Editor’s note: I have visited the Yucatán twice, each time in Cozumel for a day as part of a cruise. In this article, our roaming rabbi Sam Spector gives a great in-depth look into some of the amazing features the entire region has to offer. For more of Sam’s stories, click here to visit his index page.
I know that it is Hawaii month at Travelers Tell All (The Royal Tour’s Facebook group), but unfortunately, I do not have a Hawaii article to share. That is not because I have never been to Hawaii though; I most certainly have. In fact, as a child my family would do an annual vacation to Maui and stay at the same hotel on Sugar Beach. I have such fond memories of our family trips to Maui, where my brother and I would catch geckos, snorkel alongside sea turtles and tropical fish at brightly colored coral reefs and watching humpback whales breach high into the air before crashing down on the ocean below. At night we would dance at luaus and shop at the Whalers Village at Lahaina then walk with our parents along the beach. There is a reason that Hawaii is associated with being an iconic vacation. While there is something to be said about the comfort of returning to a relaxing place annually, for me, the intrigue of exploring a new place is a bigger draw. As I wrote in my most recent article about Bali, there are other places in the world that can match the experience of Hawaii while being cheaper and offering an insight into a fully different culture. While I am sure that I will one day return to Hawaii (I have not been since I was 12), and I look forward to that day, in the meantime, I am excited to explore many alternatives, which I have done.
One alternative for somebody looking for a different experience than Hawaii while also enjoying many of the comforts that the Aloha State has to offer is the Maya Riviera of Mexico. I have been to the Yucatan Peninsula twice now, once at age 15 and again a few years ago, and it is truly magical. Of course, if it is your thing, there are the all-inclusive resorts in Cancun and Playa del Carmen (when I first visited Playa del Carmen, it was a tiny beach town; today it has sadly become a major resort city that rivals Cancun), but there are many other places to explore and to experience both history and authentic Mexican culture. Off the coast of Cancun, a short ferry ride away, are the islands of Isla Mujeres and Cozumel. While these islands have the beaches, nightlife, and restaurants that tourists crave, they also have a charm where you can travel around via golfcart, and the island of Cozumel has Mayan ruins as well.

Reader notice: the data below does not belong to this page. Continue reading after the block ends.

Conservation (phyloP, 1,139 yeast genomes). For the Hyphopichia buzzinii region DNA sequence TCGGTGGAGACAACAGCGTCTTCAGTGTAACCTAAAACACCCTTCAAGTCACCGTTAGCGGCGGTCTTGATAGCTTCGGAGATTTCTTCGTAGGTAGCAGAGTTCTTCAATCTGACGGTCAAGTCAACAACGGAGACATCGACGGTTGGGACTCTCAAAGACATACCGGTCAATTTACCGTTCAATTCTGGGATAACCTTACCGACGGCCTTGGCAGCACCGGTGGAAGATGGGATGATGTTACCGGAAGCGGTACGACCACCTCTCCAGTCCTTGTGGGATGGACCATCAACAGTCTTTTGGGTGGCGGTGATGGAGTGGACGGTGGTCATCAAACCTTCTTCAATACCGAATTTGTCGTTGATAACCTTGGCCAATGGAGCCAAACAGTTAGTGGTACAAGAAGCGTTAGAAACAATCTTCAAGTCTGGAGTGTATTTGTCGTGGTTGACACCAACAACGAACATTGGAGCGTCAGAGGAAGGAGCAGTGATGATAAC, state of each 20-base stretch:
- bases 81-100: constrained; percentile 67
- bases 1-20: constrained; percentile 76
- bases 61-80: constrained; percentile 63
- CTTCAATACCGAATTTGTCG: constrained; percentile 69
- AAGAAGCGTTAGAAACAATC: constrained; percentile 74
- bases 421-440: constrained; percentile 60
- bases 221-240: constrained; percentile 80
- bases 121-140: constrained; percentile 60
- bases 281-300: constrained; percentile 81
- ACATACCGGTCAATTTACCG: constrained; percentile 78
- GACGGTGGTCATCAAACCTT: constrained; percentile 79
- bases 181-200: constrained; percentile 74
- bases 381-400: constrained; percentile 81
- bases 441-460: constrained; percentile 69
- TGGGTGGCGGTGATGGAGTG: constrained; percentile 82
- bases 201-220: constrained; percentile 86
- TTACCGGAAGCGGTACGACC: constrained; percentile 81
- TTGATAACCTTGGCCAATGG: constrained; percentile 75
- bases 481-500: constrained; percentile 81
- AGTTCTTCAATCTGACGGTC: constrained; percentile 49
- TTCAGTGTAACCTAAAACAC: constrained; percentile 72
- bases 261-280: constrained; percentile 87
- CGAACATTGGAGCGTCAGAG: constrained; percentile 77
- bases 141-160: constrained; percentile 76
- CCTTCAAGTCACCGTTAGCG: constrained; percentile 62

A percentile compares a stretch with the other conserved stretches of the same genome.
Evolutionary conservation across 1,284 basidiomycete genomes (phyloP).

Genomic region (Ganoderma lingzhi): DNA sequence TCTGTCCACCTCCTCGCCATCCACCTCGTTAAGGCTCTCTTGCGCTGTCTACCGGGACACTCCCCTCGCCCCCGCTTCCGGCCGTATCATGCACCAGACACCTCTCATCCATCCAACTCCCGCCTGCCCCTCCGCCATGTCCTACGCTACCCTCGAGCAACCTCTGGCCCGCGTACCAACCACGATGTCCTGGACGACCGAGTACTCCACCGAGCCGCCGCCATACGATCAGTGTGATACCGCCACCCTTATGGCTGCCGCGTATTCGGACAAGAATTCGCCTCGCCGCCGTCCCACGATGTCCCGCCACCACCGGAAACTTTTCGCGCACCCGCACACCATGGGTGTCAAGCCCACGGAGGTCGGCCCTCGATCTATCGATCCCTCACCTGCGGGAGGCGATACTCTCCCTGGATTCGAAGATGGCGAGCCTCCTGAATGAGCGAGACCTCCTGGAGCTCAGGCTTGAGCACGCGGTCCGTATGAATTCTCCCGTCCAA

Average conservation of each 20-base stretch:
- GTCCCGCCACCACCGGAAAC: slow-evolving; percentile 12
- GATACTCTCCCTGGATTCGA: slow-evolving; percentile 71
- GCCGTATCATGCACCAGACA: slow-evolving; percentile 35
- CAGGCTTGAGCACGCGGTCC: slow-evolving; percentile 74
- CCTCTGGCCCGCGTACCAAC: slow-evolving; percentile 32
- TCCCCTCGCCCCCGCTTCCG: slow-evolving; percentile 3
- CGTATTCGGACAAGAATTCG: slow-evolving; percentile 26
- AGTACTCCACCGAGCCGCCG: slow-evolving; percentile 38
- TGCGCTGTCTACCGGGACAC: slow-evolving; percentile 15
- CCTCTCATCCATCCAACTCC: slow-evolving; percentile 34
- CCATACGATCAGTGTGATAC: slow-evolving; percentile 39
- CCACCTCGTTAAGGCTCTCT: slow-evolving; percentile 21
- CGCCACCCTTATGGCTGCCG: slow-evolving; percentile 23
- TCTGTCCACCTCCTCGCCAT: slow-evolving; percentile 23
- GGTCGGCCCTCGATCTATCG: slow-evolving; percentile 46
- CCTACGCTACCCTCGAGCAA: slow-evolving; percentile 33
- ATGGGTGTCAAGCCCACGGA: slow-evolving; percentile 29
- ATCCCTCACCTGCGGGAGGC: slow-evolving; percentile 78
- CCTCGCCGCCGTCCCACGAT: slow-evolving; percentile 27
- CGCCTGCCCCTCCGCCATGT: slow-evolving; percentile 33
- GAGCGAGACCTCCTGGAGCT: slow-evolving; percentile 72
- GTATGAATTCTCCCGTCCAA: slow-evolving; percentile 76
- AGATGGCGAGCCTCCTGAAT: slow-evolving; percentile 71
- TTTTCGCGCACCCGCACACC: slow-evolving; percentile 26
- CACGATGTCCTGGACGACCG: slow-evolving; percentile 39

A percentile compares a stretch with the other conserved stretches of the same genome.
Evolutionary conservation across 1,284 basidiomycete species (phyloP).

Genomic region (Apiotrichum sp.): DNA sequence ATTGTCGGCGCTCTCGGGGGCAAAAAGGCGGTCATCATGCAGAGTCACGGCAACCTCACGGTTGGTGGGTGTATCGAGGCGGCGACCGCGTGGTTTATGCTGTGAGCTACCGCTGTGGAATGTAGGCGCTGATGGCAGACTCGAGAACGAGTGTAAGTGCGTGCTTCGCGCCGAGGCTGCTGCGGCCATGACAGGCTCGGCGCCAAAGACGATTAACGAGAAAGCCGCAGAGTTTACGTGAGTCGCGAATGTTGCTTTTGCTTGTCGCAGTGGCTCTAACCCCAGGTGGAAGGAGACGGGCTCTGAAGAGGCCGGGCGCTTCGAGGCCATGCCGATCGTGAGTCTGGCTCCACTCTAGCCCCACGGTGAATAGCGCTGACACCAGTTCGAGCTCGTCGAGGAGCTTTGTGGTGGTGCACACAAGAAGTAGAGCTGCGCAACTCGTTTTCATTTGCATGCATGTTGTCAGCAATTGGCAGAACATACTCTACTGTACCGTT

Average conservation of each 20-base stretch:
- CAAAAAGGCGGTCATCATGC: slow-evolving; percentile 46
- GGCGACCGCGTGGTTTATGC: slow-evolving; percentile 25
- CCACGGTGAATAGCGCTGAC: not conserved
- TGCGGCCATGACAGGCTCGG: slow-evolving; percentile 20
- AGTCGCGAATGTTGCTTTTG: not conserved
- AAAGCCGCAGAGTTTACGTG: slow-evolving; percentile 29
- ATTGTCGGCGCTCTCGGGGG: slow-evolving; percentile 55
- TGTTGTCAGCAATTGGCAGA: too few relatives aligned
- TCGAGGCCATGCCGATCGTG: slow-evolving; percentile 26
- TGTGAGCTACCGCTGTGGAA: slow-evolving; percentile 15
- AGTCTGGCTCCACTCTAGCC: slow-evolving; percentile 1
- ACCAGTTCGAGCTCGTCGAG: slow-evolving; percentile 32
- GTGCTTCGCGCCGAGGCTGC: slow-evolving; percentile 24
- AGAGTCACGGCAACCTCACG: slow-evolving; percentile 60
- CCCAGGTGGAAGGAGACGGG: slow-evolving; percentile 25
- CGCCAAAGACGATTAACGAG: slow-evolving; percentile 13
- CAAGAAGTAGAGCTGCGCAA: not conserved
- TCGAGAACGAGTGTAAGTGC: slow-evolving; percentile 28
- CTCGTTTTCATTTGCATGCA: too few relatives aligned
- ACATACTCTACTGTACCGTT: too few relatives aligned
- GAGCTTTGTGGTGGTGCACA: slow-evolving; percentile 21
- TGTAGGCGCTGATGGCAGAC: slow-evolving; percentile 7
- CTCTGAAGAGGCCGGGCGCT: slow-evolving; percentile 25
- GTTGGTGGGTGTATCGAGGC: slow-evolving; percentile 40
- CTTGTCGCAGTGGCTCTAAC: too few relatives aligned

The Mayan ruins within the Yucatan are world renowned treasures that are so accessible from the United States that for anyone who would do a trip to Hawaii to never experience these gems in their lifetime is a crime. For nearly 4000 years until the last Mayan capital fell to the Spanish conquistadors in 1697, the Maya reigned as one of the greatest and most advanced empires in the world. With ruins throughout Southern Mexico, Belize, Guatemala, El Salvador, and Honduras, the Mayans built populous cities and sophisticated civilizations. While some of the great Mayan cities exist outside of Mexico like Copan in Honduras and Tikal in Guatemala (a future article!), the Yucatan Peninsula is home to some of the greatest ruins of the later Mayan years. The crown jewel of these is Chichen Itza, which in recent years was named one of the new Seven Wonders of the World. Chichen Itza’s ruins are spread out and are not only reflective of the Mayan power and belief, but their scientific and mathematical knowledge and achievements. An ancient observatory (El Caracol), dating back 1100 years, is there where Mayan astronomers would study the constellations, stars, and planets. At Chichen Itza are numerous reliefs showing different masks and depictions, such as the Skull Platform featuring dozens of carvings of skulls against a wall. Chichen Itza also contains a grand ballcourt, one of numerous ones throughout the Mayan world. At this ballcourt, opposing teams would compete and try to throw a ball through a stone hoop. What might be surprising is that the winning team’s “reward” was to be killed as a sacrifice to the gods, considered to be a tremendous honor.